Aside from the game’s director, the producer also talked about how Capcom was considering skipping the game on the 2013 consoles.
„This is indeed one of [Resident Evil:] Village’s newest evolutions. We’ve prepared a more open environment, and basically, we just tell the player to go and have fun with it, which is something Resident Evil hasn’t done before. While the main story still advances in what we think is the best order to experience it, it is possible to ignore the objectives and just get lost in the game’s world.
There are many houses you can completely ignore, but as we feel it’s important to reward the player’s eagerness to explore, there will always be something interesting to discover. We put a lot of effort into making Village’s exploration worthwhile. The fact that [Resident Evil:] Village has so many optional things to do makes it very different from previous instalments in the series. I’d almost go as far as to say that we prepared too many detours, so if you want to experience everything, it’s going to take you a long time,” Morimasa Sato, the director of Resident Evil: Village, told IGN.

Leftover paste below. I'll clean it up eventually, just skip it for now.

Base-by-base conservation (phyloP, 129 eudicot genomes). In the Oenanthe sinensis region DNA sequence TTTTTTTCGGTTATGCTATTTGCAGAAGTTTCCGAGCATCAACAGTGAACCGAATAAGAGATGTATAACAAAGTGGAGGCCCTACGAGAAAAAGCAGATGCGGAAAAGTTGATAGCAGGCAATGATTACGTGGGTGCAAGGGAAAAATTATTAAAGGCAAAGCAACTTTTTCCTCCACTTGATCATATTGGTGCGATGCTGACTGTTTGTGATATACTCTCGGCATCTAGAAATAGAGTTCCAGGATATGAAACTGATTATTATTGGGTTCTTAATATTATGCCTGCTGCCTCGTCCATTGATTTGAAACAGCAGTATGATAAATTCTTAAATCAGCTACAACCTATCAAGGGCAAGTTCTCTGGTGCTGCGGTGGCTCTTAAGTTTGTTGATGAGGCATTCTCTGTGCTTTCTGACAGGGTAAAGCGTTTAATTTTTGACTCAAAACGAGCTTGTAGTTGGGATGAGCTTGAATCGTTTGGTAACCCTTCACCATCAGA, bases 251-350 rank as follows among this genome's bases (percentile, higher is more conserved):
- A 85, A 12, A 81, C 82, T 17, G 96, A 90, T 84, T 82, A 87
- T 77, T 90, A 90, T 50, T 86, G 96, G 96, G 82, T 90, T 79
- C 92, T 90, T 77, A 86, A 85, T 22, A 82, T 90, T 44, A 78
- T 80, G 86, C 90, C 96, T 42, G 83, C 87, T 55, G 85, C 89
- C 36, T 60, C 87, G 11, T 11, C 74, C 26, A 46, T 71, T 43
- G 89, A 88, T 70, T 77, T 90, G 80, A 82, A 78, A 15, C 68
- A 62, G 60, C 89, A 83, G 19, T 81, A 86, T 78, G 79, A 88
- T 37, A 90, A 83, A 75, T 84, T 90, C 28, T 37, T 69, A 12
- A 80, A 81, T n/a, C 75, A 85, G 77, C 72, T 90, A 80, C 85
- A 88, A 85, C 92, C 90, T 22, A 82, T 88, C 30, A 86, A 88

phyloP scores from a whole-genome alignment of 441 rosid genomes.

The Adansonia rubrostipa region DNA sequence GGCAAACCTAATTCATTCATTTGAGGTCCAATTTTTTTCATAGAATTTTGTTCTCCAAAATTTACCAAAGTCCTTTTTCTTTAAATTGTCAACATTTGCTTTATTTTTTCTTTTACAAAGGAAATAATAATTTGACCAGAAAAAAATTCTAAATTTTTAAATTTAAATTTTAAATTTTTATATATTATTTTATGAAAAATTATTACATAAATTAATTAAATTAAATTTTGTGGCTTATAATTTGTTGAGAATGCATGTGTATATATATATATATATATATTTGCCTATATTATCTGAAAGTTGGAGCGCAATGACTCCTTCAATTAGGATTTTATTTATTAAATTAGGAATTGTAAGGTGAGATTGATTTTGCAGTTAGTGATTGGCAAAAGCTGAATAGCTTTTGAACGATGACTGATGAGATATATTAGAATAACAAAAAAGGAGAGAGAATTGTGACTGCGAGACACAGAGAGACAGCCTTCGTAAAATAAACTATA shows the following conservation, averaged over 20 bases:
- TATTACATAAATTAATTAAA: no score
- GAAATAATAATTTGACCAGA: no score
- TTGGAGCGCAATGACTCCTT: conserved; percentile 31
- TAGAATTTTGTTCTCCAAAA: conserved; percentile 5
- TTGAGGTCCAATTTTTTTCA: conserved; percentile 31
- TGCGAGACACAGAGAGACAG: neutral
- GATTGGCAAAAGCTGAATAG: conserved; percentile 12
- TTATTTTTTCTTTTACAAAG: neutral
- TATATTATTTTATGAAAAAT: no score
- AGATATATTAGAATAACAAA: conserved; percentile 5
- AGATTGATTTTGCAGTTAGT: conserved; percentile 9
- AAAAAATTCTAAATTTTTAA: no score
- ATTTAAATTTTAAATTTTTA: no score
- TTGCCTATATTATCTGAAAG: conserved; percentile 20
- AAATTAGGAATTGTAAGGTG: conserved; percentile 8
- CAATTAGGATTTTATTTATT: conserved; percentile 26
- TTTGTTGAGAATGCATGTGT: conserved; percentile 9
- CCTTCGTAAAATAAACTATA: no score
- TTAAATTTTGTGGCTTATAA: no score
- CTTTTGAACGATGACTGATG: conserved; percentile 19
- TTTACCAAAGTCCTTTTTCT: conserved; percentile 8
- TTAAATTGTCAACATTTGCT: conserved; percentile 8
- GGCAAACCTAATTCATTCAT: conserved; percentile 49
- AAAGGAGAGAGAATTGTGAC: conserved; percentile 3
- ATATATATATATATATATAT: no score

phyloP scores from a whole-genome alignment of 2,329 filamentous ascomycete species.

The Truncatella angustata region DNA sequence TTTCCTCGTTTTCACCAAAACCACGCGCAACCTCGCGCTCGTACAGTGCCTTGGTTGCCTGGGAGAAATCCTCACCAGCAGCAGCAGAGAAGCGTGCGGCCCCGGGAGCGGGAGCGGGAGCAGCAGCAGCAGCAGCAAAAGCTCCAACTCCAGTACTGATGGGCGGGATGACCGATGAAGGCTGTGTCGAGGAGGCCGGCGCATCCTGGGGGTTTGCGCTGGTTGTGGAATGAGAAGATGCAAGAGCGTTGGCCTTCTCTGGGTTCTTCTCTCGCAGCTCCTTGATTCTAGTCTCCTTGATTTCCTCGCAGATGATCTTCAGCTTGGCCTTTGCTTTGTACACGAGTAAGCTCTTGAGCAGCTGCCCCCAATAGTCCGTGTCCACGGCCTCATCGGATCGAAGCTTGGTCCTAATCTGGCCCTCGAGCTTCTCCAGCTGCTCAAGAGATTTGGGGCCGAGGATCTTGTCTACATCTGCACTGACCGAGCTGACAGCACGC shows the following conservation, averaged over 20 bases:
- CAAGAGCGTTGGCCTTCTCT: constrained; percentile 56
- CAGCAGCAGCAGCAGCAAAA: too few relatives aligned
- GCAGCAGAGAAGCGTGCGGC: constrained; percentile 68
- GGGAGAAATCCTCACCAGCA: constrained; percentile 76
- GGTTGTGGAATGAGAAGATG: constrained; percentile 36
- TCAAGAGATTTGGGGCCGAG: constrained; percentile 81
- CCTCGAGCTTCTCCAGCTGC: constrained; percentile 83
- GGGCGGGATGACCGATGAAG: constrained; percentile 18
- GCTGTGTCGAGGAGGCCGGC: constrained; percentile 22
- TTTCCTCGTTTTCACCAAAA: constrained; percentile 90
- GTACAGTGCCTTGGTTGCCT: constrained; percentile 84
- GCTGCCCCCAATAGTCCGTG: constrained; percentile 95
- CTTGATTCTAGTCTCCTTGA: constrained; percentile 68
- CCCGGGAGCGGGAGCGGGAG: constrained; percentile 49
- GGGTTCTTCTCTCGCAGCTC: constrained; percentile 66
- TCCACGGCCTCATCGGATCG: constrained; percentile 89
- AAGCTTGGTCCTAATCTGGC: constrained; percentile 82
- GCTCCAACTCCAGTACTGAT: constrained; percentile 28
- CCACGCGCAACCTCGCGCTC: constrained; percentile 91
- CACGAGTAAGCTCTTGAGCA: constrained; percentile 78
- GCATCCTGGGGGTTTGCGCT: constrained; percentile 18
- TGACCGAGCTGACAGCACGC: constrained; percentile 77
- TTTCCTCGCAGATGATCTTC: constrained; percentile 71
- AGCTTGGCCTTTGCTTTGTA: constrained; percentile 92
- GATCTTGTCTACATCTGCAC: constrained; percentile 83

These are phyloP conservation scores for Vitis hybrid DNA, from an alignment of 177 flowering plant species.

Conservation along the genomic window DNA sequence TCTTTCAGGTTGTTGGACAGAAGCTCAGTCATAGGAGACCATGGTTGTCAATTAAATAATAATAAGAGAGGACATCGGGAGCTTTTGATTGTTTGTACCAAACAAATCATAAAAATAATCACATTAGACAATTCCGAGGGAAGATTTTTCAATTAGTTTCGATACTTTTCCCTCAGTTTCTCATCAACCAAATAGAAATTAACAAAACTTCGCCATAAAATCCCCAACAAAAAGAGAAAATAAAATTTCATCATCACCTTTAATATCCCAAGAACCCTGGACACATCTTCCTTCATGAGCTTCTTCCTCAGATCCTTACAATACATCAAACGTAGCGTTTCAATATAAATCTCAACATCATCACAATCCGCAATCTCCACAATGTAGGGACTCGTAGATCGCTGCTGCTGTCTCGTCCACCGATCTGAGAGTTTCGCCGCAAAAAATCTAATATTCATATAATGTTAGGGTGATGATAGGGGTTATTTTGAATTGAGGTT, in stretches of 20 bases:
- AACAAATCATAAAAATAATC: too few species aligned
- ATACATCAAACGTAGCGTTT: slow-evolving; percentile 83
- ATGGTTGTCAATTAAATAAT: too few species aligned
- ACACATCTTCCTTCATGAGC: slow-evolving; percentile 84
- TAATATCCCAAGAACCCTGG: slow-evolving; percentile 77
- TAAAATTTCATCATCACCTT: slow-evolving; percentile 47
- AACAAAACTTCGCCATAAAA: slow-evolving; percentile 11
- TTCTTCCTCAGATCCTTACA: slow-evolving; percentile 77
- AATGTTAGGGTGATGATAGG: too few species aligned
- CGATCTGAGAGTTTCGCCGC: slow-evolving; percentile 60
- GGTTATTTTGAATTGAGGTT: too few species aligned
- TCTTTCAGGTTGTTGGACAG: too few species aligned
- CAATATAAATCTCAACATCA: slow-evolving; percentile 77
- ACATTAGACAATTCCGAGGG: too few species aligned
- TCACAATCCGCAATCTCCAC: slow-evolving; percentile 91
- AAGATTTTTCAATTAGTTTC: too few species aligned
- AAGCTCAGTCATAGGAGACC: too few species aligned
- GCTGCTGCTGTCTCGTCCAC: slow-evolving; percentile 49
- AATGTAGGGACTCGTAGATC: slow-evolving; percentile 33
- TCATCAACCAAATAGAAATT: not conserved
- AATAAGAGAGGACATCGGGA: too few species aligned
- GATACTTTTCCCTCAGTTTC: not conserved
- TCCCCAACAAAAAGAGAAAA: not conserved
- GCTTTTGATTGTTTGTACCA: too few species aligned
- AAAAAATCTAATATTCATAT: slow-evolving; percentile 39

„We developed [Resident Evil:] Village as a game for next-gen hardware, but to make it accessible to more players, we went through a lot of trial and error to somehow provide a comparable experience on last-gen hardware. In the end, we were able to deliver a high-quality product for last-gen hardware as well. That being said, if the quality hadn’t been sufficient, I don’t think we would have released it,” Tsuyoshi Kanda, the producer, added. Sato said that if there was significant disparity on the PlayStation 4-Xbox One duo, „it would not have been something we could deliver to players, so we did our best to make sure it would be satisfying on any platform.”
Resident Evil: Village launches on May 7 on PlayStation 5, Xbox Series, PC (Steam), PlayStation 4, and Xbox One.